Businesses are expecting slower sales and growth expectations in 2011 causing them to hold off hiring in the next six months, according to a recent survey from the National Association of Business Economi
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In its quarterly industry survey of 70 corporate economists, the NABE found that businesses are scrapping hiring plans as they brace for continued slow growth. Nearly 29% of respondents reported they expected to increase payrolls, down from 43% in July, when the second-quarter data was released. Those that reduced headcount rose to 13% from single digits.
Plans for expansion have also been placed on hold by many business owners, as skilled laborers continue to be in high demand. Seventeen percent of respondents said they are struggling to find skilled workers in finance, insurance, real estate and service sectors.
The survey also found that 49% of respondents experienced sales increases in the third-= quarter, versus 13% reporting falling sales. The service sector is having the hardest time recovering: it reported the biggest drop in sales.
"The survey indicates companies are still building for an improving future. The number of firms adding employees dropped in October, but there are still more firms looking to add jobs than to cut them, " Shawn DuBravac, chief economist for the Consumer Electronics Association, said in a statement. "Capital spending also increased for a ninth consecutive quarter. Despite a narrowing of positive indicators, the majority of respondents remain cautiously confident.”
NABE panelists are also changing their predictions for the year to come: 84% of panelists now expect real gross domestic product to advance at a pace of 2% or less from the fourth quarter of 2010 to the fourth quarter of 2011. This is a major shift from July's number, when only 23% were expecting this slow of economic growth.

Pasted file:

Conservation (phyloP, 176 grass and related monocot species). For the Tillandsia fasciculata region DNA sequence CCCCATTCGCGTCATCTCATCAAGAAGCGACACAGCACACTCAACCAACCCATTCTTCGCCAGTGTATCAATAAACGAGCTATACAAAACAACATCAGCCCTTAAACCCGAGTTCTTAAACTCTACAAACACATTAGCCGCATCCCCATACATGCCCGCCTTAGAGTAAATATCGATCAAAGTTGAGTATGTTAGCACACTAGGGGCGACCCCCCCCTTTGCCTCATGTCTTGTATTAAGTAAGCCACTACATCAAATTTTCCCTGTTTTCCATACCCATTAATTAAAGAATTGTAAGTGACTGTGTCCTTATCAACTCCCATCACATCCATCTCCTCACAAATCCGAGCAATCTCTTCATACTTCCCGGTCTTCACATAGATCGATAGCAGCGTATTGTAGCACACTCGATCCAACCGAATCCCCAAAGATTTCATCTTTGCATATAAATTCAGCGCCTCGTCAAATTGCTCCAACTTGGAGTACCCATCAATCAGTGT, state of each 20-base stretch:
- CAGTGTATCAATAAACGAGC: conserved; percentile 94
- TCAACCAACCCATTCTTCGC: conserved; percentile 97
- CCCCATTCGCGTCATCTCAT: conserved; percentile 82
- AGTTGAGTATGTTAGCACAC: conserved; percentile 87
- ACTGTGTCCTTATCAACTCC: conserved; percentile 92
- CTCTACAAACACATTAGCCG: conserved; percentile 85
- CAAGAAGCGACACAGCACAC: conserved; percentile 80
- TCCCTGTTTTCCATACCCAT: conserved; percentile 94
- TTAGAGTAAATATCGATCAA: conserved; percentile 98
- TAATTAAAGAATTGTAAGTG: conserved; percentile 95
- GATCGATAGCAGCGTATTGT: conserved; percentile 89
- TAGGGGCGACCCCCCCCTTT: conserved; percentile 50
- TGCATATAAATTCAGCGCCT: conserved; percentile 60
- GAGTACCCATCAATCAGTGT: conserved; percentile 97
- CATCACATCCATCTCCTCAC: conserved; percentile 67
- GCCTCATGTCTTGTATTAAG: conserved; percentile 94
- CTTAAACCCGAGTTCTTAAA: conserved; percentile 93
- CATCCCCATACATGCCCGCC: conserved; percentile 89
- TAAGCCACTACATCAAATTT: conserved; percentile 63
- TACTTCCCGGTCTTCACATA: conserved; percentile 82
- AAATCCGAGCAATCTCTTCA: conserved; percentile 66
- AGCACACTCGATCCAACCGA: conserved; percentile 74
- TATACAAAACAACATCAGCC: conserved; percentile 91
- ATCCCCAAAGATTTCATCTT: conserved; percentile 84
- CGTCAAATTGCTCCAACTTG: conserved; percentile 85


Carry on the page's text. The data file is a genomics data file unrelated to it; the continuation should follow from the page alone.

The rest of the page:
Firms are not raising sale prices, according to the survey. One-quarter of firms raised selling prices last quarter, which is down from roughly one-third of firms in the previous quarter. The European debt crisis is also having impacts on U.S. firms, with 20% of respondents reporting a decrease in sales-to-date in 2011 due to the developing situation. Additionally, 30% of firms expect the crisis will lead to a decrease in sales through the first quarter of next year.
The outlook for employment was also grim. The share of firms that are predicting they will add employees over the next six months fell to the lowest level since October 2009 and January 2010, the two quarters immediately following the recession. The share of firms expecting to cut employees through attrition or layoffs grew to its highest level since July 2010.